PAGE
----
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Henry VIII, Page Four

Article from the 1911 Encyclopedia


No less important was his development of the parliamentary system. Representation was extended to Wales, Cheshire, Berwick and Calais; and parliamentary authority was enhanced, largely that it might deal with the church, until men began to complain of this new parliamentary infallibility. The privileges of the two Houses were encouraged and expanded, and parliament was led to exercise ever wider powers. This policy was not due to any belief on Henry's part in parliamentary government, but to opportunism, to the circumstance that parliament was willing to do most of the things which Henry desired, while competing authorities, the church and the old nobility, were not. Nevertheless, to the encouragement given by Henry VIII. parliament owed not a little of its future growth, and to the aid rendered by parliament Henry owed his success.

He has been described as a "despot under the forms of law"; and it is apparently true that he committed no illegal act. His despotism consists not in any attempt to rule unconstitutionally, but in the extraordinary degree to which he was able to use constitutional means in the furtherance of his own personal ends. His industry, his remarkable political insight, his lack of scruple, and his combined strength of will and subtlety of intellect enabled him to utilize all the forces which tended at that time towards strong government throughout western Europe. In Michelet's words, "le nouveau Messie est le roi"; and the monarchy alone seemed capable of guiding the state through the social and political anarchy which threatened all nations in their transition from medieval to modern organization. The king was the emblem, the focus and the bond of national unity; and to preserve it men were ready to put up with vagaries which to other ages seem intolerable.

Henry could thus behead ministers and divorce wives with comparative impunity, because the individual appeared to be of little importance compared with the state. This impunity provoked a licence which is responsible for the unlovely features of Henry's reign and character. The elevation and the isolation of his position fostered a detachment from ordinary virtues and compassion, and he was a remorseless incarnation of Machiavelli's Prince. He had an elastic conscience which was always at the beck and call of his desire, and he cared little for principle. But he had a passion for efficiency, and for the greatness of England and himself.

His mind, in spite of its clinging to the outward forms of the old faith, was intensely secular; and he was as devoid of a moral sense as he was of a genuine religious temperament. His greatness consists in his practical aptitude, in his political perception, and in the self-restraint which enabled him to confine within limits tolerable to his people an insatiable appetite for power.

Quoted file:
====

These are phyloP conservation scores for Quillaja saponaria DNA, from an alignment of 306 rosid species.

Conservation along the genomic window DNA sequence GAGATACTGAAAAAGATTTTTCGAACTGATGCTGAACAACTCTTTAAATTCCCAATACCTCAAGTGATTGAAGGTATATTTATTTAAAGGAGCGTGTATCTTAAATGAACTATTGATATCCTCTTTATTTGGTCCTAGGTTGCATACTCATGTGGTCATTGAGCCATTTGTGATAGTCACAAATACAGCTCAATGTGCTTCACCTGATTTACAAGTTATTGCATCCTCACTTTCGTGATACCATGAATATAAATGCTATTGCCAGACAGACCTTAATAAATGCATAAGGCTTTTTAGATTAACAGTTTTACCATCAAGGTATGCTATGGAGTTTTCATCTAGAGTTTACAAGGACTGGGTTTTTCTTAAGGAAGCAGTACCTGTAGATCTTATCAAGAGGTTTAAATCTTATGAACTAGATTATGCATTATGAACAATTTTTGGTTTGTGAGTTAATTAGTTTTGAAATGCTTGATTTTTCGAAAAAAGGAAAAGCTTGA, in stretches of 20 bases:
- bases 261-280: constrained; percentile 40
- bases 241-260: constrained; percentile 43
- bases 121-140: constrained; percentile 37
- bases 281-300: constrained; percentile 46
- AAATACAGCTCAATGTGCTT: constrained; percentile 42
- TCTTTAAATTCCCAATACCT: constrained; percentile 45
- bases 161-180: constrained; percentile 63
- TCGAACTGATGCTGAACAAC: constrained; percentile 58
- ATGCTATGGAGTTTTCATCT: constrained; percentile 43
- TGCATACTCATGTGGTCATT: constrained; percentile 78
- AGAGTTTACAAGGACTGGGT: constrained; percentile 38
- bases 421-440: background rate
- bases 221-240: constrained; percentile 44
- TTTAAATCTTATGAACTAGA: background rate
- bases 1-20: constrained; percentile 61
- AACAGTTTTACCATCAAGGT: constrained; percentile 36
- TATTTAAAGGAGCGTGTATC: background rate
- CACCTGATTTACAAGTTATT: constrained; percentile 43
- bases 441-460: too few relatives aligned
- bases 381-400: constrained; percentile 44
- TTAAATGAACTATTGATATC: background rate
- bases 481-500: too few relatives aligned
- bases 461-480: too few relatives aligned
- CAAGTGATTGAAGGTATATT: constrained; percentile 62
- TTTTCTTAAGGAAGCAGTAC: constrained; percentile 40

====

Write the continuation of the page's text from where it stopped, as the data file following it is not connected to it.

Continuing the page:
The original materials for Henry VIII.'s biography are practically all incorporated in the monumental Letters and Papers of the Reign of Henry VIII. (21 vols.), edited by Brewer and Gairdner and completed after fifty years' labour in 1910. A few further details may be gleaned from such contemporary sources as Hall's Chronicle, Cavendish's Life of Wolsey, W. Thomas's The Pilgrim and others; and some additions have been made to the documentary sources contained in the Letters and Papers by recent works, such as Ehses' Romische Dokumente, and Merriman's Life and Letters of Thomas Cromwell. Lord Herbert of Cherbury's Life and Reign of Henry VIII. (1649), while good for its time, is based upon a very partial knowledge of the sources and somewhat antiquated principles of historical scholarship.

Froude's famous portraiture of Henry is coloured by the ideas of hero-worship and history which the author imbibed from Carlyle, and the rival portraits in Lingard, R. W. Dixon's Church History and Gasquet's Henry VIII. and the Monasteries by strong religious feeling. A more discriminating estimate is attempted by H. A. L. Fisher in Messrs Longmans' Political History of England, vol. v. (1906). Of the numerous paintings of Henry none is by Holbein, who, however, executed the striking chalk-drawing of Henry's head, now at Munich, and the famous but decaying cartoon at Devonshire House. The well-known threequarter length at Windsor, usually attributed to Holbein, is by an inferior artist.

The best collection of Henry's portraits was exhibited at the Burlington Fine Arts Club in 1909, and the catalogue of that exhibition contains the best description of them; several are reproduced in Pollard's Henry VIII. (Goupil) (1902), the letterpress of which was published by Longmans in a cheaper edition (1905). Henry composed numerous state papers still extant; his only book was his Assertio septem sacramentorum contra M. Lutherum (1521), a copy of which, signed by Henry himself, is at Windsor. Several anthems composed by him are extant; and one at least, 0 Lord, the Maker of all Things, is still occasionally rendered in English cathedrals. (A. F. P.)

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